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    The Beginner's Guide to College Life

    What you need to know to start off right.

    Christy Heitger-Casbon

    9 tips for starting college off on the right footstepThere are some things about college life you'll just learn on your own. For example, perhaps after a few meals at the cafeteria you'll find it best to avoid the unique cafeteria gravy. Or, after your pants shrink two sizes you'll realize the dryer in the corner of your dorm's laundry room runs way hot. But getting a "heads up" on a few things before you even step foot on campus can actually be quite helpful. Here are nine things I wish I'd known before heading off to school:

    1) Don't let your fears keep you from meeting people. During orientation week (the week before classes start), I looked out my dorm window and saw students spiking volleyballs, jammin' to music, and scarfing down free nachos and sodas. A part of me wanted to run outside and join in the fun. But I hesitated.

    What if nobody wants to hang out with me? I worried. What if I can't think of anything to talk about? What if they think I'm boring?

    While I was still trying hard to hide from just about everybody, I spotted a poster that read: "Welcome, Freshmen." It reminded me that I wasn't the only new one there—and I probably wasn't the only one who was scared to mingle. Still, I couldn't muster the nerve to step outside. I continued watching the other students for another half-hour until finally, I asked God for a little courage. With his help, I marched into the hallway, introduced myself to the first girl I saw, and invited her outside for a plate of nachos.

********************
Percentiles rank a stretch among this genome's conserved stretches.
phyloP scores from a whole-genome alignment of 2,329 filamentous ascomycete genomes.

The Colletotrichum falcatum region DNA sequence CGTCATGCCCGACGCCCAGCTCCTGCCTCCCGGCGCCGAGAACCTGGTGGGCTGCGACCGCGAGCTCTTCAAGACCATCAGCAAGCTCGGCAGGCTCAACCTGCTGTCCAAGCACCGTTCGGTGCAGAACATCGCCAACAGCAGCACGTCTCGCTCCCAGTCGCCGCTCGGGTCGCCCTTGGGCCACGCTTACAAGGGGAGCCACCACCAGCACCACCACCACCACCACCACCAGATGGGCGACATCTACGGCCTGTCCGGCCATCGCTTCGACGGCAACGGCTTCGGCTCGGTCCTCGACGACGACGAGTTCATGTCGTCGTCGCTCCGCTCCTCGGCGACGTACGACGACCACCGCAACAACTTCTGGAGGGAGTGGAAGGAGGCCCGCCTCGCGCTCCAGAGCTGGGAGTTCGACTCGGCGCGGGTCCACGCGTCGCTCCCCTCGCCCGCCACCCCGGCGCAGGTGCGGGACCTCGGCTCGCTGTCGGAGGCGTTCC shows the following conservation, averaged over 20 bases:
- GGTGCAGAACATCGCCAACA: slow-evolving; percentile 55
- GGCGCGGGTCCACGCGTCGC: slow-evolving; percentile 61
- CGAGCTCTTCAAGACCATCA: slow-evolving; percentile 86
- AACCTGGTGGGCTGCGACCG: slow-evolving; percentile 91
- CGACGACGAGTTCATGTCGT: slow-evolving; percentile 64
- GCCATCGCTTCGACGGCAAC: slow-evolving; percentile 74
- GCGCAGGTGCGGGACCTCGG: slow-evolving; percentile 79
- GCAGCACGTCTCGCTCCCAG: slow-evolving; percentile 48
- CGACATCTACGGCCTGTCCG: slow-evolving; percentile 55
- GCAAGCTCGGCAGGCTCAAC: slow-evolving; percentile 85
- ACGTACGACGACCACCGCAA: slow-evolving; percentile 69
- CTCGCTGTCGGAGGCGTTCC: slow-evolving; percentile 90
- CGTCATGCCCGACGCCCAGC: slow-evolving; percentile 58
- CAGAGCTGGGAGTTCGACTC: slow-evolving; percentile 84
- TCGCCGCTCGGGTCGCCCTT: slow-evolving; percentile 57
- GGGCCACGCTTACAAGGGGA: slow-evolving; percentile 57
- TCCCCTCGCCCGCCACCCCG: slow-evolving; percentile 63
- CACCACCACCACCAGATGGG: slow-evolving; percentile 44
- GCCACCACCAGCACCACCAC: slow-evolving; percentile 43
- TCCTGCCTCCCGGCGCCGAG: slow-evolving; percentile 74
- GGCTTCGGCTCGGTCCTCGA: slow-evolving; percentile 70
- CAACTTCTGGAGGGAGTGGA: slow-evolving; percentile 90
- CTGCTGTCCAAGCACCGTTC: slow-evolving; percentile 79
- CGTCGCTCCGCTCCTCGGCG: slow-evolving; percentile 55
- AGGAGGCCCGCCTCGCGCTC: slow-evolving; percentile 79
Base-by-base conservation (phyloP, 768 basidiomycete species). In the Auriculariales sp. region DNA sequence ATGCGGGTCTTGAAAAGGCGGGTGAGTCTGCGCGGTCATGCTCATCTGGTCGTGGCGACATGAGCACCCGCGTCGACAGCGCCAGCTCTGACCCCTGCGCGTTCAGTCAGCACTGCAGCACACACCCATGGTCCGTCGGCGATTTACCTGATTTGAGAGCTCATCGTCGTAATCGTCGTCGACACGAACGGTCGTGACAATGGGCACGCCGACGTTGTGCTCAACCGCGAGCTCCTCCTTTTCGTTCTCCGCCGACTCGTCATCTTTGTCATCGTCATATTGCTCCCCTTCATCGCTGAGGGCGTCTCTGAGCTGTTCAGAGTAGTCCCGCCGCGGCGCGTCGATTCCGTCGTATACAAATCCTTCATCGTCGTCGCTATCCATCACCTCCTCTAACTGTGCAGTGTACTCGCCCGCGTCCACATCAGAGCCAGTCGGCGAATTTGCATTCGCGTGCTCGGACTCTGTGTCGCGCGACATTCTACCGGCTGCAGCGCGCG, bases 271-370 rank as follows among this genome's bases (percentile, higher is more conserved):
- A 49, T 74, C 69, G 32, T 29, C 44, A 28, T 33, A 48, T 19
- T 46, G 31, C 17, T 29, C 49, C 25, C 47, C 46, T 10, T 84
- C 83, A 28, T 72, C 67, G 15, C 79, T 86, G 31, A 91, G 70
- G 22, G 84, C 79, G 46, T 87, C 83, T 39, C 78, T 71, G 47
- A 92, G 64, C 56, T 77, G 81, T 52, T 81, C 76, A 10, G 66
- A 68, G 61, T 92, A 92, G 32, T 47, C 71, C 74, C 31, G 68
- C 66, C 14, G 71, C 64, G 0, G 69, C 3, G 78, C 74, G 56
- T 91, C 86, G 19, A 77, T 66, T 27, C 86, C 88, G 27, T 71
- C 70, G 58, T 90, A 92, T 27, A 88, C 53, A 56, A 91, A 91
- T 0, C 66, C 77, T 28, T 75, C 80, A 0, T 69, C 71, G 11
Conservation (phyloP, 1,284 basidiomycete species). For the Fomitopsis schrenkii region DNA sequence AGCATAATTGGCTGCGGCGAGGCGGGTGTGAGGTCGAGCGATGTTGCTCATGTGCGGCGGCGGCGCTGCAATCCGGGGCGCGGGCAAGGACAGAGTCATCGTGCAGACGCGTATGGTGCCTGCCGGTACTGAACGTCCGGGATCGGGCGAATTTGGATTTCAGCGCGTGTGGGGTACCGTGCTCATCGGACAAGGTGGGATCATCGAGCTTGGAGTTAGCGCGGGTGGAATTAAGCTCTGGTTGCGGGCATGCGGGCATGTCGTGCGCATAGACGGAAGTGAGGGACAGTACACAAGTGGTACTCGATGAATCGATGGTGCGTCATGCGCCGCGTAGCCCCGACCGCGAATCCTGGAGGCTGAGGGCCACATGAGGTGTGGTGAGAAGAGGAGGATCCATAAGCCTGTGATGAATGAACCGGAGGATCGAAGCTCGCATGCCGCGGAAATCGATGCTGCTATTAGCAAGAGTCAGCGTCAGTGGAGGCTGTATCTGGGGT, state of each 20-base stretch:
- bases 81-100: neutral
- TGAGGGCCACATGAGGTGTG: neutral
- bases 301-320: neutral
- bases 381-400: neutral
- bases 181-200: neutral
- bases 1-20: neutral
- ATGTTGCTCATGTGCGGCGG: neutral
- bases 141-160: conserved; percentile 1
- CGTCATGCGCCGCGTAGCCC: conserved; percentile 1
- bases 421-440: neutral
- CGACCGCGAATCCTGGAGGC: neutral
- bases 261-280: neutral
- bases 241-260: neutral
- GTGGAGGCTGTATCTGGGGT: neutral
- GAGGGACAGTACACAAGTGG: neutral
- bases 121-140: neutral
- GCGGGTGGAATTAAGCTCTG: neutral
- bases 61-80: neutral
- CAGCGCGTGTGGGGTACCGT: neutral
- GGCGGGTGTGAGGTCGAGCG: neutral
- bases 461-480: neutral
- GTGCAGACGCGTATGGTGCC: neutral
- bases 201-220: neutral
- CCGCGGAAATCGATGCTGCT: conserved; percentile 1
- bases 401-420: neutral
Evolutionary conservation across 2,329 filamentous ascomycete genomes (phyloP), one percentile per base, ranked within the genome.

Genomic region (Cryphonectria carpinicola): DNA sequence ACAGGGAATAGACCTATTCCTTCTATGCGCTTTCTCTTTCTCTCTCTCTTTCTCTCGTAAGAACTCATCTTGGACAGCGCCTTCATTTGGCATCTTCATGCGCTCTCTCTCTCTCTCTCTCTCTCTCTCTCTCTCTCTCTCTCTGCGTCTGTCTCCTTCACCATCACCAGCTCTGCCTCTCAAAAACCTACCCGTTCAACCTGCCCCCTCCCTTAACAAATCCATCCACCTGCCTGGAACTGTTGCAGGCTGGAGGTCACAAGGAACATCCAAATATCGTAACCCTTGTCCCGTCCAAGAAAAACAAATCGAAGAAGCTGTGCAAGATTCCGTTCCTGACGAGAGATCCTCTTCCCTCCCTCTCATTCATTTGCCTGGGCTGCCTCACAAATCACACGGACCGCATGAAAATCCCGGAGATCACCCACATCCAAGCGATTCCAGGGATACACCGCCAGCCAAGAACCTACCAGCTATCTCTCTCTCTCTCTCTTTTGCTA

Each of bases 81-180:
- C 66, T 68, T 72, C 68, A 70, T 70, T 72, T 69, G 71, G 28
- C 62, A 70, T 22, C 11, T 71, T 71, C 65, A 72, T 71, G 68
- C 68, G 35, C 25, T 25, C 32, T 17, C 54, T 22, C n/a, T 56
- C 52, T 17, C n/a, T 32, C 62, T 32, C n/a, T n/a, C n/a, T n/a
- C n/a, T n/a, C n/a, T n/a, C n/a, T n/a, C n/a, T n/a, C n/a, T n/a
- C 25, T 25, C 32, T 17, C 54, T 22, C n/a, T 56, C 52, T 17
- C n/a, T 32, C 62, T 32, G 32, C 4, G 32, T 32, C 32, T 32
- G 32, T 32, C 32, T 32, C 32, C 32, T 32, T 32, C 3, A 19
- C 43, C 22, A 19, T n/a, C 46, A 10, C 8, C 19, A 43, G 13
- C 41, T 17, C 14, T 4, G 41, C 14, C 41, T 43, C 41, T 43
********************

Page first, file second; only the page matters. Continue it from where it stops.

That same week I left my dorm door wide open during the day to encourage girls to pop their heads in and gab. By the time classes started, I knew everyone on my floor.

    2) There are only 24 hours in a day—even at college. I had always heard the best way to approach a new situation was to dive in. I "dove in," all right. I registered for five classes and two labs, scored a part-time job at the movie theater, and oh, yes—I also decided this would be the ideal time to start training for my first marathon. Two C's, many headaches and one stress fracture later, I decided I might have over-committed myself just a tad.

    I wasn't the only one pushing myself too hard. At the beginning of the semester I heard kids brag about how many credit hours they were taking. But weeks later those same students often complained that they were drowning in a sea of tests, projects, presentations and papers. General rule of thumb: Striking a balance between work and play is best.